Goldman: The US housing market is growing at 5%
According to Goldman’s research, house prices have continued to grow close to a 5% rate throughout 2016. This view runs against the Case-Shiller and FHFA house price indices, which appear to show that the housing market slowed during the second quarter. However, Goldman believes that this slowdown was driven by ‘seasonal adjustments’ and after adjusting for these adjustments arrived at the 5% growth figure.
Moreover, Goldman believes that the housing market is undersupplied. The lack of supply in the market and lack of inventory will continue to put upward pressure on prices supporting the market.
The lack of inventory also appears to be skewing the figures. Pending home sales are up only 1% year over year, and existing home sales are down 2% for the year. Together these two numbers paint a disappointing picture of the market. Nonetheless, Single-family inventory for sale is below 1995-2005 average levels despite the growth in population since that time. Simply put, home sales are trending lower because prices are rising as homebuilders are not meeting the market demand. It could be the case that the financial crisis is still fresh in the minds of many homebuilders, and they are unwilling to hold a large inventory of homes on their balance sheet for fear of another downturn.
Still, some markets are performing best than others. The undersupply of homes appears to be particularly acute in the lower tiers of the housing market. This is where price gains are strongest as traditional supply/demand economics force buyers to pay more for those homes in regions where inventory is in short supply. In Denver, the low tier (defined as the bottom one-third of homes, as ranked by price) has seen house prices grow by 16% over the past year vs. 6% for the high tier (top one-third) of the market. Nationwide, the lowest tier is up 8% year over year while the high tier is up 3%.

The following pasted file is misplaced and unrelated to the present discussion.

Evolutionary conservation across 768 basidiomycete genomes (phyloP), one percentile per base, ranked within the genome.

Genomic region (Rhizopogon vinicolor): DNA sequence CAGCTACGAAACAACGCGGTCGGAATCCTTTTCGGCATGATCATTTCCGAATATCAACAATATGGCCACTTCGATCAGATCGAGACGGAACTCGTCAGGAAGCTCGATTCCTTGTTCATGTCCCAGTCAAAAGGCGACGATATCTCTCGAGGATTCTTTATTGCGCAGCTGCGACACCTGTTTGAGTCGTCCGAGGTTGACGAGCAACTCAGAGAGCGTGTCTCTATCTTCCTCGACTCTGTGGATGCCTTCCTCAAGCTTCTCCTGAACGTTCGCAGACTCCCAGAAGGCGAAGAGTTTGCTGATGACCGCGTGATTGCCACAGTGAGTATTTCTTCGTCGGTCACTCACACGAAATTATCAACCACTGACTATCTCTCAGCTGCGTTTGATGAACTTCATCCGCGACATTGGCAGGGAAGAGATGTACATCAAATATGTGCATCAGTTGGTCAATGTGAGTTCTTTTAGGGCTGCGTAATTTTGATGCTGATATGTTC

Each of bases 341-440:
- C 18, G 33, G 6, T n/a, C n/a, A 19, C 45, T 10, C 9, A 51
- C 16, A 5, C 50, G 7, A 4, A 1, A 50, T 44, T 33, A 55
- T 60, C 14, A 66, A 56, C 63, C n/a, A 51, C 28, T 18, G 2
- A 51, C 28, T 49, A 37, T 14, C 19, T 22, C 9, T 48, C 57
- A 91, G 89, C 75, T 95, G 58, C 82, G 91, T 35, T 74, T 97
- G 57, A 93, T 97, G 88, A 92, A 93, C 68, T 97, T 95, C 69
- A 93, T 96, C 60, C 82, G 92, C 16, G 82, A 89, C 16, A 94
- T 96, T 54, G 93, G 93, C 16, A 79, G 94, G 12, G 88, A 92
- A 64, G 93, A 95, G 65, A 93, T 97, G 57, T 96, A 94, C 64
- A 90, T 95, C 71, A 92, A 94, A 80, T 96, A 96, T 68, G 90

The outlook for the US housing market: Mixed but broadly positive
Mixed but broadly positive is the overall takeaway from Goldman’s report on the housing market then. Seasonally adjusted numbers show strong price growth while low levels of housing inventory should keep prices on a steady trajectory higher for some time. Overall, the bank sums up:
“While low inventory may keep house price growth strong over the near term, we think that over the longer term house price growth will moderate to a 2%-3% range, consistent with trends in incomes. We expect 3.5% growth in 2017, but low inventory, if it persists, could create an upside risk to the forecast.”